Western hypocrisy worsens human trafficking problem

By Shi Tian Source:Global Times Published: 2019/10/27 21:28:40

Photo: IC

Although no official statement has been made, it is widely believed that the 39 bodies found dead in Essex, the United Kingdom, were stowaways involved in human trafficking.

No matter which countries they were from - Vietnam, China, or any other country - this tragedy is a warning to the entire world. It is time for all countries to address human trafficking and crack down on smugglers. In particular, some Western countries should abandon their double standards and shoulder their responsibilities.

Human trafficking is already a mature industry on a global scale. Criminal groups with an elaborate division of labor have created something like an industrial chain. Smugglers from different countries collude with each other, and bring a considerable number of emigrants to foreign lands through illegal means. 

Deutsche Welle reported, for example, that in July 2015 alone, 107,500 migrants crossed the European Union's outer borders, and most of these people used the services of smugglers at some point on their journey. The business of smuggling people into Europe is worth 150 million euros ($166 million) per year or even higher, according to the UN Office on Drugs and Crime.

And 130,000 undocumented Mexican migrants crossed into the US in May this year. Traffickers must have contributed to this number. 

Immigrants are often charged hefty fees but treated as commodities. Sulaiha Ali, a British solicitor, said that many stowaways are "lured" to the UK and other European destinations "on the promise of a legitimate job," but only get "subjected to forced labor or sex work on arrival." Their trip, however, may cost between £7,000 and £14,000 ($8,974-$17,949) a person.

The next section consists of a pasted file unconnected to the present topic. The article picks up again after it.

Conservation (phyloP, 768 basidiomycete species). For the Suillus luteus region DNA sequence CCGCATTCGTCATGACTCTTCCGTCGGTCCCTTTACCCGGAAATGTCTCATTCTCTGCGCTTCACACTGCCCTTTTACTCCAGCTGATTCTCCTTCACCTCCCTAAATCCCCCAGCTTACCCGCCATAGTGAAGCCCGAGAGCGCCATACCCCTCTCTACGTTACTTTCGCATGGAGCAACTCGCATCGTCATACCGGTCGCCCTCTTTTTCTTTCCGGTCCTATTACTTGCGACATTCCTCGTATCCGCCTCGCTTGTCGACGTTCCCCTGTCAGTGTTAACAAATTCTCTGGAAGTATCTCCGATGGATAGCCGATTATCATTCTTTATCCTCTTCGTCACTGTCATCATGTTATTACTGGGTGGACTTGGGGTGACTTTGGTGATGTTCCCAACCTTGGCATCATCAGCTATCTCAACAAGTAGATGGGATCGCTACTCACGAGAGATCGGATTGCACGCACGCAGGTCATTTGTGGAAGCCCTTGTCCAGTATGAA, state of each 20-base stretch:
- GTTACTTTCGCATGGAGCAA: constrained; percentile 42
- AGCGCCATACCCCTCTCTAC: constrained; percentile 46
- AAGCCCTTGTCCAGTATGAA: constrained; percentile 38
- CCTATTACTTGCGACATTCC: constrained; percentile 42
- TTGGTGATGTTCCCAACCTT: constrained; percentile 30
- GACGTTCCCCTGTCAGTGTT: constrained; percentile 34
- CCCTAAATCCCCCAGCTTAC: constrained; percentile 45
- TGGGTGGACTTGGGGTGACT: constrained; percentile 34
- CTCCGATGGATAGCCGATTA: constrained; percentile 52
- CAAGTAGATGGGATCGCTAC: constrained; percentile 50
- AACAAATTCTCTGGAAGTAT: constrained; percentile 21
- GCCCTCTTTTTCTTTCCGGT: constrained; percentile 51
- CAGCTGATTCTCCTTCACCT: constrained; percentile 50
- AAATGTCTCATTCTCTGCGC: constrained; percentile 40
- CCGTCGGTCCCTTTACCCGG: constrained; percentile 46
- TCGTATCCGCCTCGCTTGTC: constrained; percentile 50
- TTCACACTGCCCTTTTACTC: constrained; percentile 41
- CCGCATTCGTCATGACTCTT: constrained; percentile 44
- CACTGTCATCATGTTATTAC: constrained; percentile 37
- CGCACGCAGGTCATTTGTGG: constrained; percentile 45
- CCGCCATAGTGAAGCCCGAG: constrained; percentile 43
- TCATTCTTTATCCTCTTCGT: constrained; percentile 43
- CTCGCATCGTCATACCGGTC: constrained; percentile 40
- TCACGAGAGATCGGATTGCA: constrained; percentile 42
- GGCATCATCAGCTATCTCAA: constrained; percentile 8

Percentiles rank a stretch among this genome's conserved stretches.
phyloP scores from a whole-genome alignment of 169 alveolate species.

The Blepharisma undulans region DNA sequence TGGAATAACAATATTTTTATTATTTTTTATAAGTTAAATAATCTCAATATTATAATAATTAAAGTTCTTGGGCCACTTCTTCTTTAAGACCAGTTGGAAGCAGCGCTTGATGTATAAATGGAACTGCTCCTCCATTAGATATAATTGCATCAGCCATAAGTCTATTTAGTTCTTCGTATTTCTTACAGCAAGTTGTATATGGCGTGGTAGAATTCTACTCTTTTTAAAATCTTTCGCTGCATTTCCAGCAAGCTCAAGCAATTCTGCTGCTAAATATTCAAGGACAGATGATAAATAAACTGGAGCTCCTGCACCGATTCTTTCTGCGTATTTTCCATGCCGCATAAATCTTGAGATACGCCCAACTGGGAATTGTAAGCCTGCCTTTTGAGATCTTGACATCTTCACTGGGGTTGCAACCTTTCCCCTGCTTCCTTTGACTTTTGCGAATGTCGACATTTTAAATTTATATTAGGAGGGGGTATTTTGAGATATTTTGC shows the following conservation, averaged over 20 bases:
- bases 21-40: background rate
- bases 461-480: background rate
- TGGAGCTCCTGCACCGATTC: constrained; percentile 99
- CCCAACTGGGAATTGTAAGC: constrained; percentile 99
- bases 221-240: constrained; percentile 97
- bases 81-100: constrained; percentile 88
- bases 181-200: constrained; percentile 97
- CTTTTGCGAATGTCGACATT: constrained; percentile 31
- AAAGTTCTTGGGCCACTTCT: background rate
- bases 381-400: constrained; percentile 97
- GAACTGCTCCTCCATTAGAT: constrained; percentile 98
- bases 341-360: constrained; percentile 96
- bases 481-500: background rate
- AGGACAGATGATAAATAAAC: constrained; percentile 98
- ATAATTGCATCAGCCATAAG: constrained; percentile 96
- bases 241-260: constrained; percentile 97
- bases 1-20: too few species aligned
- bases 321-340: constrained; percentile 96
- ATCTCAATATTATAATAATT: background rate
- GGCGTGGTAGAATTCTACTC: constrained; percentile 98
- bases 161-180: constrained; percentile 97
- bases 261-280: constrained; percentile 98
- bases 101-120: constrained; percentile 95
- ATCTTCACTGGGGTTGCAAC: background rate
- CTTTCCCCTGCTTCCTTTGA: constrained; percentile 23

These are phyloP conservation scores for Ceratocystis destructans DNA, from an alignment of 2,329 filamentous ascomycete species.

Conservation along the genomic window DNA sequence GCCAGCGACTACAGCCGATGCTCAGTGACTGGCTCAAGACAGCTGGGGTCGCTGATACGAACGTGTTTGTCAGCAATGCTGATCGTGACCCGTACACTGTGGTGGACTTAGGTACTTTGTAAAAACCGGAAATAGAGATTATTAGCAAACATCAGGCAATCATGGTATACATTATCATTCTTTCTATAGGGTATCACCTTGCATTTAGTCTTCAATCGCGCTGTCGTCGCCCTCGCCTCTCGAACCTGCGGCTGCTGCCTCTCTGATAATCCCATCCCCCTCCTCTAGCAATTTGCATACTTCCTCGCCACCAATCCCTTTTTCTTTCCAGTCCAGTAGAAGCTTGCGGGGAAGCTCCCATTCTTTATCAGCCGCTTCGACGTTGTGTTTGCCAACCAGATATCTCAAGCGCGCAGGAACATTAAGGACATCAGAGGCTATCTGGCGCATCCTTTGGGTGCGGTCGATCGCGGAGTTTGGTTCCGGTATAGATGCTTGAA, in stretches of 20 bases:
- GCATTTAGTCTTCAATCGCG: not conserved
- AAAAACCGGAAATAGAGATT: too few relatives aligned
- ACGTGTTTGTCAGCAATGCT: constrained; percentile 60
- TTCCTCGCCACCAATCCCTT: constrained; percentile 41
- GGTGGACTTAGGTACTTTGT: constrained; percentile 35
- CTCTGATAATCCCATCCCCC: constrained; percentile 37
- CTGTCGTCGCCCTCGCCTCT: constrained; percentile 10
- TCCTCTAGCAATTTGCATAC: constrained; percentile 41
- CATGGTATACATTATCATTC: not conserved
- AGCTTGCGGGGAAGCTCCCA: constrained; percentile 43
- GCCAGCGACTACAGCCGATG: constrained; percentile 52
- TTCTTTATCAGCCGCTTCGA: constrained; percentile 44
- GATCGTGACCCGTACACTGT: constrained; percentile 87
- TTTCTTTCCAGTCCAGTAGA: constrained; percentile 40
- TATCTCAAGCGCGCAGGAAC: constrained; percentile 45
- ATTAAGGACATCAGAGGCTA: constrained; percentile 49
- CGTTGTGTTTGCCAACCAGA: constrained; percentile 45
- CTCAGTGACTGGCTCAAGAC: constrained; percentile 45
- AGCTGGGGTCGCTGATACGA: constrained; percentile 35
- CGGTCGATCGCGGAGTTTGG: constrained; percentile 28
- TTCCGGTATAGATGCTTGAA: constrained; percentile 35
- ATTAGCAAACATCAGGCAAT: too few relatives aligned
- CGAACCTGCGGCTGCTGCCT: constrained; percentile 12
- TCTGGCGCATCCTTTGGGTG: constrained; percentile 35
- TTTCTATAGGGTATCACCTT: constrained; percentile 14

These examples from different parts of the world are enough to demonstrate the rampancy of such crime, although they are only the tip of the iceberg. Such crime not only leads to social disorder, but also hurts individual interests and security.

Many countries, including China, have already shown their resolution to tackle this problem.

As early as 2002, China's Ministry of Public Security called for national actions against human smugglers. In 2016, 2,943 illegal migrants were arrested, including 142 smugglers.

Some Asian countries have also taken action. In 2015, the Association of Southeast Asian Nations (ASEAN) adopted the ASEAN Trafficking Convention and the ASEAN Plan of Action against Trafficking in Persons, Especially Women and Children. 

But efforts from a few members in the international community are far from enough. The crime is conducted based on a global network. It should be dealt with by global cooperation.

Therefore, Western countries, the main destination for people traffickers, need to take some responsibilities. Some, however, not only always point an accusing finger at developing countries, but even support certain smugglers in the name of protecting human rights. In 2015, for example, Thailand encountered obstacles from the West when repatriating over 100 Uyghur emigrants who originally came from China's Xinjiang Uyghur Autonomous Region. They were not curbing crime, but defending it.

The West should see clearly how this crime impairs global security. The world needs a multilateral mechanism to address this problem, where the West should play a more positive role.

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